In a powerful statement, the X Men star explained that he uses an ointment, spray and edible marijuana medicine to help him with his condition.

He explained: ‘Two years ago, in Los Angeles, I was examined by a doctor and given a note which gave me legal permission to purchase, from a registered outlet, cannabis-based products, which I was advised might help the ortho-arthritis in both my hands.

‘This, it would seem, is a genetically-based condition. My mother had badly distorted and painful hands.

‘I purchased an ointment, spray and edibles. The ointment, while providing some relief from the discomfort, was too greasy to use during daytime and so I only use it at night.

‘It helps with sleep as the pain was reduced. The spray, however, is much more usable and I spray my fingers and particularly my thumb joints several times a day.’

Describing the process, Sir Patrick detailed: ‘The spray very quickly evaporates and leaves my hands quite dry, though with a slight burning or tingling sensation, which is not unpleasant.

‘I believe that the ointment and spray have significantly reduced the stiffness and pain in my hands.

‘I can make fists, which was not the case before I began this treatment.”

‘I have had no negative side effects from this treatment and the alternative would have been to continue taking NSAID’s, Advil, Aleve and Naproxen, which are known to be harsh on the liver and to cause acid reflux.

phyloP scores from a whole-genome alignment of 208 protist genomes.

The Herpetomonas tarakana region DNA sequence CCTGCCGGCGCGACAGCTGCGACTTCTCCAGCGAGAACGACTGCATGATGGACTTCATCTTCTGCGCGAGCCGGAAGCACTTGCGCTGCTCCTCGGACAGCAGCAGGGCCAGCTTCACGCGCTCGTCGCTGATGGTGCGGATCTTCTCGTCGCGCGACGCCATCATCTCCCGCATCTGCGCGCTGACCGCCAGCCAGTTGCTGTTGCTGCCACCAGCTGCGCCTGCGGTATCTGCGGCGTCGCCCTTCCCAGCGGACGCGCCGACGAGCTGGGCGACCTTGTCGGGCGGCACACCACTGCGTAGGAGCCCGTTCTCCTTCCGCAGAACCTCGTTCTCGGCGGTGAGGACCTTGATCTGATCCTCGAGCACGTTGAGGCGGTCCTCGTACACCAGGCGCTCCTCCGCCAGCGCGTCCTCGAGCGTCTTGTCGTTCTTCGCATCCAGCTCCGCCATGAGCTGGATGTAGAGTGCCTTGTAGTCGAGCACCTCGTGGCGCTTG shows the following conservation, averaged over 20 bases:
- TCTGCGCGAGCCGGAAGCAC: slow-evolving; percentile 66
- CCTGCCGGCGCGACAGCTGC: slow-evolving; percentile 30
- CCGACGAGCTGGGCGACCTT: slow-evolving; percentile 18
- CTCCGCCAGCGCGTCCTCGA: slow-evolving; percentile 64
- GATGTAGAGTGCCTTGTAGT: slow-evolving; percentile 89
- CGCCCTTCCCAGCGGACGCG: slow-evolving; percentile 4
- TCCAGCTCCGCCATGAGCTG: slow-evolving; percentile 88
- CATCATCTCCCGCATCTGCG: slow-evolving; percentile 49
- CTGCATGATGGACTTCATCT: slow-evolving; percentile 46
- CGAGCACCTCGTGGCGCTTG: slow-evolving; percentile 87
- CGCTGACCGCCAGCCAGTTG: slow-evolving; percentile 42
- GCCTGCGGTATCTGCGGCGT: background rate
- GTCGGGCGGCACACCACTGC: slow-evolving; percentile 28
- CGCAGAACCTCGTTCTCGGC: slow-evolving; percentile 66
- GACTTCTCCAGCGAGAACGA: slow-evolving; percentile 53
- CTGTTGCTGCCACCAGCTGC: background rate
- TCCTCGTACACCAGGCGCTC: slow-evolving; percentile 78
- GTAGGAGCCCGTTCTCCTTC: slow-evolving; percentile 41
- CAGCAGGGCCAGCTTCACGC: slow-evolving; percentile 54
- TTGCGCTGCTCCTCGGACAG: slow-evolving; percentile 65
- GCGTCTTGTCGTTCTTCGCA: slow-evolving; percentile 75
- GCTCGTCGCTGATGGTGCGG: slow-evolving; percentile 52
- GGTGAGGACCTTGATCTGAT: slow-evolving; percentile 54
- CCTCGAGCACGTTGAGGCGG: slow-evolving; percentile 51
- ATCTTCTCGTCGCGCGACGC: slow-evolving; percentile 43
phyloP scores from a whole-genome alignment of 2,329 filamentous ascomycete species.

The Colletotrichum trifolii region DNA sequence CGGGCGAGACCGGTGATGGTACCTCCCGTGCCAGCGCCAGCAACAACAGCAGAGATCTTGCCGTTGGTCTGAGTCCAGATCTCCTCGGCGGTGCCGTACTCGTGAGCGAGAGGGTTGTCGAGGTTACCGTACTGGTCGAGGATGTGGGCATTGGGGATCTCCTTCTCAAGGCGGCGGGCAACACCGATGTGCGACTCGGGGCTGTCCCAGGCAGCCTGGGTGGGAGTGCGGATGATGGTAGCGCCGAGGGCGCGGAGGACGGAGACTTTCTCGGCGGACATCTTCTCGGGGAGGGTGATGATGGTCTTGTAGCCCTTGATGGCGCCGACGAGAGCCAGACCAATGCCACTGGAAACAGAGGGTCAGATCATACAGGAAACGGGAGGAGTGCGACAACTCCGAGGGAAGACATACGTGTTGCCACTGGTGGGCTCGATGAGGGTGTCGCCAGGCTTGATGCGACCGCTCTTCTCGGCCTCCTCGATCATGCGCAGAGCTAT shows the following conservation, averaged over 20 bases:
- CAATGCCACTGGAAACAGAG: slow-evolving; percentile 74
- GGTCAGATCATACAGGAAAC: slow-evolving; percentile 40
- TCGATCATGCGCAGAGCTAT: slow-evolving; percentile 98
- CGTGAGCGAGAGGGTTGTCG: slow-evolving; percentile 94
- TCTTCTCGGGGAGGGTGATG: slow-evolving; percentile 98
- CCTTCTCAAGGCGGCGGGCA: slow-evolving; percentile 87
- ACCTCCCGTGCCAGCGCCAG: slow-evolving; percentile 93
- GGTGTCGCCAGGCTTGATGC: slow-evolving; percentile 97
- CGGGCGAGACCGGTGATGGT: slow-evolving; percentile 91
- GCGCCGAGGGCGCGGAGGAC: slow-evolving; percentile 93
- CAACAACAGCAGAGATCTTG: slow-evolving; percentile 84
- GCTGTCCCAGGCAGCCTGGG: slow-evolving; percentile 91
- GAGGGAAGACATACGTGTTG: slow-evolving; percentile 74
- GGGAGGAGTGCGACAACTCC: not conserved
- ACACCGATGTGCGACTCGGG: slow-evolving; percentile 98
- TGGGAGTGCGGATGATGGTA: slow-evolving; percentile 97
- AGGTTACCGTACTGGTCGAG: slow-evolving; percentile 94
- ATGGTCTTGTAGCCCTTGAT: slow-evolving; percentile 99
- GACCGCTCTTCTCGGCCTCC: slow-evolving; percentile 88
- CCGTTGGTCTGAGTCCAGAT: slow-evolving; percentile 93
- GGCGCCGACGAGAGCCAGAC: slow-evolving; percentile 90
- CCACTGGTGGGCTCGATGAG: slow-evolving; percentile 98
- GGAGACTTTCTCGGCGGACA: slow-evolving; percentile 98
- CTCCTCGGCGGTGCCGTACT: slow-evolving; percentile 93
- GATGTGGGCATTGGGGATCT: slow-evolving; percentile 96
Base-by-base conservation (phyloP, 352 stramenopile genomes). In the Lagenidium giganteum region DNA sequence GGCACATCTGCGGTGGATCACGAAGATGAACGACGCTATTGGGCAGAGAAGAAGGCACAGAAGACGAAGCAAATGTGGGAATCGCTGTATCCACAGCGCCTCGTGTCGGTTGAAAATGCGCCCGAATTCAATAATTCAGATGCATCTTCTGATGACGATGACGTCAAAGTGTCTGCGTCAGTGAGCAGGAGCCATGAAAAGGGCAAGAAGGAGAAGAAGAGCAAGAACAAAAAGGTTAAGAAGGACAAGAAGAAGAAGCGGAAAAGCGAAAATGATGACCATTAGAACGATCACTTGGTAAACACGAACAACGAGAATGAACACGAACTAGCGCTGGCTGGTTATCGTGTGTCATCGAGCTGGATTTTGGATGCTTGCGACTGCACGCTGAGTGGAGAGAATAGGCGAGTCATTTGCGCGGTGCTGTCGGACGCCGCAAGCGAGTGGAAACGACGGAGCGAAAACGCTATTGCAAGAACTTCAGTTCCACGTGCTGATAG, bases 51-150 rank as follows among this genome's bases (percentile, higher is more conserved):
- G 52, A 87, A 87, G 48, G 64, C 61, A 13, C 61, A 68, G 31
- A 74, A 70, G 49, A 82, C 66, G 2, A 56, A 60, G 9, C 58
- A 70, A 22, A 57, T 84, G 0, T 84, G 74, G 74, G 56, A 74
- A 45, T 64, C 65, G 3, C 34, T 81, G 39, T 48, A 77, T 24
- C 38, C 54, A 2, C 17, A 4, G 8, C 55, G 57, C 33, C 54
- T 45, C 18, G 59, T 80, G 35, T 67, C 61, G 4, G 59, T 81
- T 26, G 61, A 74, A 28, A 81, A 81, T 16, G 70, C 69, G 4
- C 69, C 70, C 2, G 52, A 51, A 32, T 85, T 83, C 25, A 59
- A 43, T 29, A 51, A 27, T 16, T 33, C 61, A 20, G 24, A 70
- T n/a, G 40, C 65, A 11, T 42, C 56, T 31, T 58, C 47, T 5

‘This is an important step forward for Britain in a field of research that has for too long been held back by prejudice, fear and ignorance. I believe this programme of research might result in benefits for people like myself as well as millions of others.’

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For the luck of the Irish: Medicinal cannabis programme may be in place by autumn


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A programme to allow patients with specific conditions access to medicinal cannabis could be in place by autumn, the Oireachtas health committee has been told.

The committee heard on Tuesday that the Department of Health was looking at setting up the access programme using statutory instruments rather than primary legislation. The department estimated that this would take six months.

Department of Health principal officer Eugene Lennon told the committee the current situation in relation to access to medicinal cannabis was “not ideal”.

He said setting up the proposed programme through legislation would take 18 months.

As the hearing took place, Cork mother Vera Twomey completed her walk to Dublin in support of access to cannabis-based medicine for her seven-year-old daughter Ava, who has a severe form of epilepsy.

Ms Twomey, who finished the 260km journey in a wheelchair after suffering a knee injury, was met by several hundred supporters outside the Dáil.

The Health Products Regulatory Authority (HPRA) has recommended access to medicinal cannabis under a monitored five-year programme for sufferers of severe epilepsy, multiple sclerosis and intractable nausea and vomiting associated with chemotherapy.

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Irish Pain Society backs use of medical cannabis


By Joe Leogue  _ The Irish Examiner – March 1, 2017

A group representing medical specialists who treat patients with chronic pain disorders disagrees with the view of the Health Product Regulatory Authority, following its recommendation against the use of medical cannabis for the treatment of chronic pain.